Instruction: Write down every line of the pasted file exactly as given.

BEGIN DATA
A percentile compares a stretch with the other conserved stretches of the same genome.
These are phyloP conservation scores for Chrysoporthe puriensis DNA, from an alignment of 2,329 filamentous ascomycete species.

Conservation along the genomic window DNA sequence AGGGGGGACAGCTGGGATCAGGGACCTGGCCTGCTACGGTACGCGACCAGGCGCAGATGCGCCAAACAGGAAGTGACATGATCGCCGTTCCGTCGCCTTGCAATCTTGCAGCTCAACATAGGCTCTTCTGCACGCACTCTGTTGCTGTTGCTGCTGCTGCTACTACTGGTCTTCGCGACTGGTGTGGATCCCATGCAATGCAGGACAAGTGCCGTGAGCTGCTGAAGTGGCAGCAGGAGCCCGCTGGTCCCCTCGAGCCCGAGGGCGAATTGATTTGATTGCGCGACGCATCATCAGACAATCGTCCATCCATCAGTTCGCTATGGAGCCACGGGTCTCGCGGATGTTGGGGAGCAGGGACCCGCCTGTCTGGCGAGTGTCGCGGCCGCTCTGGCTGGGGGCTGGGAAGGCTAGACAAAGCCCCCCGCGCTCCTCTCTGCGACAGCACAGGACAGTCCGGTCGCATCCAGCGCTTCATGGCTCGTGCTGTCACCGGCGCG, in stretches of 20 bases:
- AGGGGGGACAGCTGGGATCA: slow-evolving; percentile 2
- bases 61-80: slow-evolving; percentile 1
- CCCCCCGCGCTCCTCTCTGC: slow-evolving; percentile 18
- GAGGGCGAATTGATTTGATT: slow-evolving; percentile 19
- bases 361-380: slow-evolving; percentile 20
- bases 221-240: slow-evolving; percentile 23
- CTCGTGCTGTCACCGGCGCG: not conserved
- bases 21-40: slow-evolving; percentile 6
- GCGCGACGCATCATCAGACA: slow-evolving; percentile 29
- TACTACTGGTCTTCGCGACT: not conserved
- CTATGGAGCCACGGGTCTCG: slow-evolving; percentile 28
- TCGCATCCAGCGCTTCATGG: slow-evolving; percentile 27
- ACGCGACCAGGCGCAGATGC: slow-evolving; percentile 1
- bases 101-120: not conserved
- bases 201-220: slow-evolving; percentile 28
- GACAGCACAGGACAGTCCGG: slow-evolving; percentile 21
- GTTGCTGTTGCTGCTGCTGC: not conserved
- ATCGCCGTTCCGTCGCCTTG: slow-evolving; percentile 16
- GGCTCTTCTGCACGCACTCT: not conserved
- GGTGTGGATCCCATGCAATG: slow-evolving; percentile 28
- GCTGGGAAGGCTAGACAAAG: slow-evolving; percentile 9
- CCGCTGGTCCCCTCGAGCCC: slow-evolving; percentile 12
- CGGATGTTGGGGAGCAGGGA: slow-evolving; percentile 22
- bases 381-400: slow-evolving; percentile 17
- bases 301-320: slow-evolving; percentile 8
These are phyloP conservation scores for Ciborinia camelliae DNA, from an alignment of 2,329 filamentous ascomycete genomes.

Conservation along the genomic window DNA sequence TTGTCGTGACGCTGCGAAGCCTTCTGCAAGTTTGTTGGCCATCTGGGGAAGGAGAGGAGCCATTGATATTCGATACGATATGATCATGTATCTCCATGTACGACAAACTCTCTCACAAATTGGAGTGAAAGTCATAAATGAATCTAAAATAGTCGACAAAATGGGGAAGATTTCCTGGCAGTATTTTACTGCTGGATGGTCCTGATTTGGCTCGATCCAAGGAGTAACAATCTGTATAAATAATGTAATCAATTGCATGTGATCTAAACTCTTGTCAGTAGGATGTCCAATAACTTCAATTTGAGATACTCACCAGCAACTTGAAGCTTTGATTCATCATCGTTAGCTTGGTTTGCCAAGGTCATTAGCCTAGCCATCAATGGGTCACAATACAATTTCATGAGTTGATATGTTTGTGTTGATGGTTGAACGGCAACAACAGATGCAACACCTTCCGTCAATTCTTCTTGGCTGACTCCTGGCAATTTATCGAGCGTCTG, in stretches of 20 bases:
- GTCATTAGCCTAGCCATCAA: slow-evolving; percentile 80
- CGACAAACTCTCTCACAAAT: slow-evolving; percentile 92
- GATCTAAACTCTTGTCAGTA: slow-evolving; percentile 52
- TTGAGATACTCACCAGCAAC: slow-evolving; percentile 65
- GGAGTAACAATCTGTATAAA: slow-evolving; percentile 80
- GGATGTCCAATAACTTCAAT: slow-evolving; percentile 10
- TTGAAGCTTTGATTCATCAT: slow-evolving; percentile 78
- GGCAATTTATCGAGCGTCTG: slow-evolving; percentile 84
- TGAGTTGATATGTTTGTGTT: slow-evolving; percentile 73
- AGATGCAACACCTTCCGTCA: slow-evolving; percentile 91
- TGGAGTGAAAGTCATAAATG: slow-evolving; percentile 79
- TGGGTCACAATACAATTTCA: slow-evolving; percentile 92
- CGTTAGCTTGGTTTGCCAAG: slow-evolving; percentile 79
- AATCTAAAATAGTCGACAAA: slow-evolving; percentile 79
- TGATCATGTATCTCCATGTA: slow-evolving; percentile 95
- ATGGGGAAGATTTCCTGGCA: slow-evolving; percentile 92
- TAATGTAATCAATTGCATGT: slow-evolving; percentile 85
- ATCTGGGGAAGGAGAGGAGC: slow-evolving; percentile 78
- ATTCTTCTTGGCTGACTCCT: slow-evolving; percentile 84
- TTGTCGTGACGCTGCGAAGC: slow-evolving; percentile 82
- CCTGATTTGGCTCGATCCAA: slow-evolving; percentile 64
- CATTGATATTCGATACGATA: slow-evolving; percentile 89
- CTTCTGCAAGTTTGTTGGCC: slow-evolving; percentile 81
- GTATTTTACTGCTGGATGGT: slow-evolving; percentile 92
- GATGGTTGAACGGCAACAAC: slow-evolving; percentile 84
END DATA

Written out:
A percentile compares a stretch with the other conserved stretches of the same genome.
These are phyloP conservation scores for Chrysoporthe puriensis DNA, from an alignment of 2,329 filamentous ascomycete species.

Conservation along the genomic window DNA sequence AGGGGGGACAGCTGGGATCAGGGACCTGGCCTGCTACGGTACGCGACCAGGCGCAGATGCGCCAAACAGGAAGTGACATGATCGCCGTTCCGTCGCCTTGCAATCTTGCAGCTCAACATAGGCTCTTCTGCACGCACTCTGTTGCTGTTGCTGCTGCTGCTACTACTGGTCTTCGCGACTGGTGTGGATCCCATGCAATGCAGGACAAGTGCCGTGAGCTGCTGAAGTGGCAGCAGGAGCCCGCTGGTCCCCTCGAGCCCGAGGGCGAATTGATTTGATTGCGCGACGCATCATCAGACAATCGTCCATCCATCAGTTCGCTATGGAGCCACGGGTCTCGCGGATGTTGGGGAGCAGGGACCCGCCTGTCTGGCGAGTGTCGCGGCCGCTCTGGCTGGGGGCTGGGAAGGCTAGACAAAGCCCCCCGCGCTCCTCTCTGCGACAGCACAGGACAGTCCGGTCGCATCCAGCGCTTCATGGCTCGTGCTGTCACCGGCGCG, in stretches of 20 bases:
- AGGGGGGACAGCTGGGATCA: slow-evolving; percentile 2
- bases 61-80: slow-evolving; percentile 1
- CCCCCCGCGCTCCTCTCTGC: slow-evolving; percentile 18
- GAGGGCGAATTGATTTGATT: slow-evolving; percentile 19
- bases 361-380: slow-evolving; percentile 20
- bases 221-240: slow-evolving; percentile 23
- CTCGTGCTGTCACCGGCGCG: not conserved
- bases 21-40: slow-evolving; percentile 6
- GCGCGACGCATCATCAGACA: slow-evolving; percentile 29
- TACTACTGGTCTTCGCGACT: not conserved
- CTATGGAGCCACGGGTCTCG: slow-evolving; percentile 28
- TCGCATCCAGCGCTTCATGG: slow-evolving; percentile 27
- ACGCGACCAGGCGCAGATGC: slow-evolving; percentile 1
- bases 101-120: not conserved
- bases 201-220: slow-evolving; percentile 28
- GACAGCACAGGACAGTCCGG: slow-evolving; percentile 21
- GTTGCTGTTGCTGCTGCTGC: not conserved
- ATCGCCGTTCCGTCGCCTTG: slow-evolving; percentile 16
- GGCTCTTCTGCACGCACTCT: not conserved
- GGTGTGGATCCCATGCAATG: slow-evolving; percentile 28
- GCTGGGAAGGCTAGACAAAG: slow-evolving; percentile 9
- CCGCTGGTCCCCTCGAGCCC: slow-evolving; percentile 12
- CGGATGTTGGGGAGCAGGGA: slow-evolving; percentile 22
- bases 381-400: slow-evolving; percentile 17
- bases 301-320: slow-evolving; percentile 8
These are phyloP conservation scores for Ciborinia camelliae DNA, from an alignment of 2,329 filamentous ascomycete genomes.

Conservation along the genomic window DNA sequence TTGTCGTGACGCTGCGAAGCCTTCTGCAAGTTTGTTGGCCATCTGGGGAAGGAGAGGAGCCATTGATATTCGATACGATATGATCATGTATCTCCATGTACGACAAACTCTCTCACAAATTGGAGTGAAAGTCATAAATGAATCTAAAATAGTCGACAAAATGGGGAAGATTTCCTGGCAGTATTTTACTGCTGGATGGTCCTGATTTGGCTCGATCCAAGGAGTAACAATCTGTATAAATAATGTAATCAATTGCATGTGATCTAAACTCTTGTCAGTAGGATGTCCAATAACTTCAATTTGAGATACTCACCAGCAACTTGAAGCTTTGATTCATCATCGTTAGCTTGGTTTGCCAAGGTCATTAGCCTAGCCATCAATGGGTCACAATACAATTTCATGAGTTGATATGTTTGTGTTGATGGTTGAACGGCAACAACAGATGCAACACCTTCCGTCAATTCTTCTTGGCTGACTCCTGGCAATTTATCGAGCGTCTG, in stretches of 20 bases:
- GTCATTAGCCTAGCCATCAA: slow-evolving; percentile 80
- CGACAAACTCTCTCACAAAT: slow-evolving; percentile 92
- GATCTAAACTCTTGTCAGTA: slow-evolving; percentile 52
- TTGAGATACTCACCAGCAAC: slow-evolving; percentile 65
- GGAGTAACAATCTGTATAAA: slow-evolving; percentile 80
- GGATGTCCAATAACTTCAAT: slow-evolving; percentile 10
- TTGAAGCTTTGATTCATCAT: slow-evolving; percentile 78
- GGCAATTTATCGAGCGTCTG: slow-evolving; percentile 84
- TGAGTTGATATGTTTGTGTT: slow-evolving; percentile 73
- AGATGCAACACCTTCCGTCA: slow-evolving; percentile 91
- TGGAGTGAAAGTCATAAATG: slow-evolving; percentile 79
- TGGGTCACAATACAATTTCA: slow-evolving; percentile 92
- CGTTAGCTTGGTTTGCCAAG: slow-evolving; percentile 79
- AATCTAAAATAGTCGACAAA: slow-evolving; percentile 79
- TGATCATGTATCTCCATGTA: slow-evolving; percentile 95
- ATGGGGAAGATTTCCTGGCA: slow-evolving; percentile 92
- TAATGTAATCAATTGCATGT: slow-evolving; percentile 85
- ATCTGGGGAAGGAGAGGAGC: slow-evolving; percentile 78
- ATTCTTCTTGGCTGACTCCT: slow-evolving; percentile 84
- TTGTCGTGACGCTGCGAAGC: slow-evolving; percentile 82
- CCTGATTTGGCTCGATCCAA: slow-evolving; percentile 64
- CATTGATATTCGATACGATA: slow-evolving; percentile 89
- CTTCTGCAAGTTTGTTGGCC: slow-evolving; percentile 81
- GTATTTTACTGCTGGATGGT: slow-evolving; percentile 92
- GATGGTTGAACGGCAACAAC: slow-evolving; percentile 84